WeWork India, the Indian affiliate of New York-based coworking startup We Co, plans to raise $200 Mn to fund its growth as demand soars for shared workspaces in the country. Interestingly, the fund-raising in India comes after its parent postponed a much-awaited initial public offering (IPO) in September, followed by the ouster of its co-founder Adam Neumann by two co-chief executives. In addition, it is also looking to slash upto 2,000 jobs globally.
However, in India, it is business as usual for the coworking giant. It had recently raised around ₹500 Cr of debt and the fresh funds are expected to be raised through a combination of equity and structured debt, as per top company executives.
Nevertheless, the delay of WeWork’s global IPO could only result in valuation hiccups for the Indian affiliate when it goes out to raise funds. The venture isn't owned by The We Company - it's set up as a franchise run by a group of investors including Indian real estate developer Embassy Group. Earlier this year also, WeWork India was in talks to raise around $100 Mn from a private investor, but the deal didn’t go through. Separately, the Embassy Group, holding company of WeWork India, owned by Karan Virwani, CEO, WeWork India, plans to raise Rs 4,000 Cr by divesting certain assets to institutional investors and may also pump some capital into the co-working business on its own.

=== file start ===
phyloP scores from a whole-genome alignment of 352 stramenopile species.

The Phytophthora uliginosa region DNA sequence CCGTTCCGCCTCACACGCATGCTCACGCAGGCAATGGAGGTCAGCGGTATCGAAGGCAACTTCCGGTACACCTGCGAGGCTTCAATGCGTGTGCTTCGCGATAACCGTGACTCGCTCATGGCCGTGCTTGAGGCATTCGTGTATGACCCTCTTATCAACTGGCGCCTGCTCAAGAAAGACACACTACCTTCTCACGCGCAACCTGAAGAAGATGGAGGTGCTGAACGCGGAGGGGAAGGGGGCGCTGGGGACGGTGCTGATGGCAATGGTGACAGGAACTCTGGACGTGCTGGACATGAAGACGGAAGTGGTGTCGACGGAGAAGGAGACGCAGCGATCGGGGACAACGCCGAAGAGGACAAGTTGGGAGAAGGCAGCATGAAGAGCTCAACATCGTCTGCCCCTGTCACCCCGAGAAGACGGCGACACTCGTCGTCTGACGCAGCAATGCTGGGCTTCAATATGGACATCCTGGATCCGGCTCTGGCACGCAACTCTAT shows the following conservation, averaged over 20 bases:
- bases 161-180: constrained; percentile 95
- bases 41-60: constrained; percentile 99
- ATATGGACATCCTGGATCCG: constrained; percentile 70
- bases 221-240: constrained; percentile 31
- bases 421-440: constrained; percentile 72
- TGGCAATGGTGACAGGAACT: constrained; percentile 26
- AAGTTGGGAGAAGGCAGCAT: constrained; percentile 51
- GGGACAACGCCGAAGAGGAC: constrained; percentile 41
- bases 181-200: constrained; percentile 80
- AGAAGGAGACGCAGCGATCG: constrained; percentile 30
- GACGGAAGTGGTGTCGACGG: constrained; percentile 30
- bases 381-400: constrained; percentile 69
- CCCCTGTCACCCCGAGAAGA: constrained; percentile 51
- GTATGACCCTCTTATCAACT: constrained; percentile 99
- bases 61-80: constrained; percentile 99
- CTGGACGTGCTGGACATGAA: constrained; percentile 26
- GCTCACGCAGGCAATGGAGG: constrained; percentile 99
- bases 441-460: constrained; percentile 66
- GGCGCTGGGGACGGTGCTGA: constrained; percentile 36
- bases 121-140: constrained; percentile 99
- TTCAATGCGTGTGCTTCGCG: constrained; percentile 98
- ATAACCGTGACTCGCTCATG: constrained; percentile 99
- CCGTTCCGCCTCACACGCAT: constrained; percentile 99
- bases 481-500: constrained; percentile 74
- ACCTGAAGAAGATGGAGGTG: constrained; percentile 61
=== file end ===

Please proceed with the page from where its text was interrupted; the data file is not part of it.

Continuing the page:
While the coworking space failed to go through with its IPO in the US this year, in India, as per Karan, the focus has been to grow the business profitably. The firm, which operates around 45,000 desks across cities, leased 10,000 desks in the September quarter and aims to reach the 100,000-desk milestone by 2020-end.
Going forward, the coworking sector’s next phase of growth will depend on the capital pumped into it, operational efficiency and investor confidence. And the same applies to WeWork India. Unlike other Asian markets such as China and Japan, We Co. operates on a revenue and profit-sharing model with its Indian partner. At present, WeWork India centres are profitable on an individual basis, but it is yet to turn profitable at the company level, which as per Virwani, is expected to happen next year.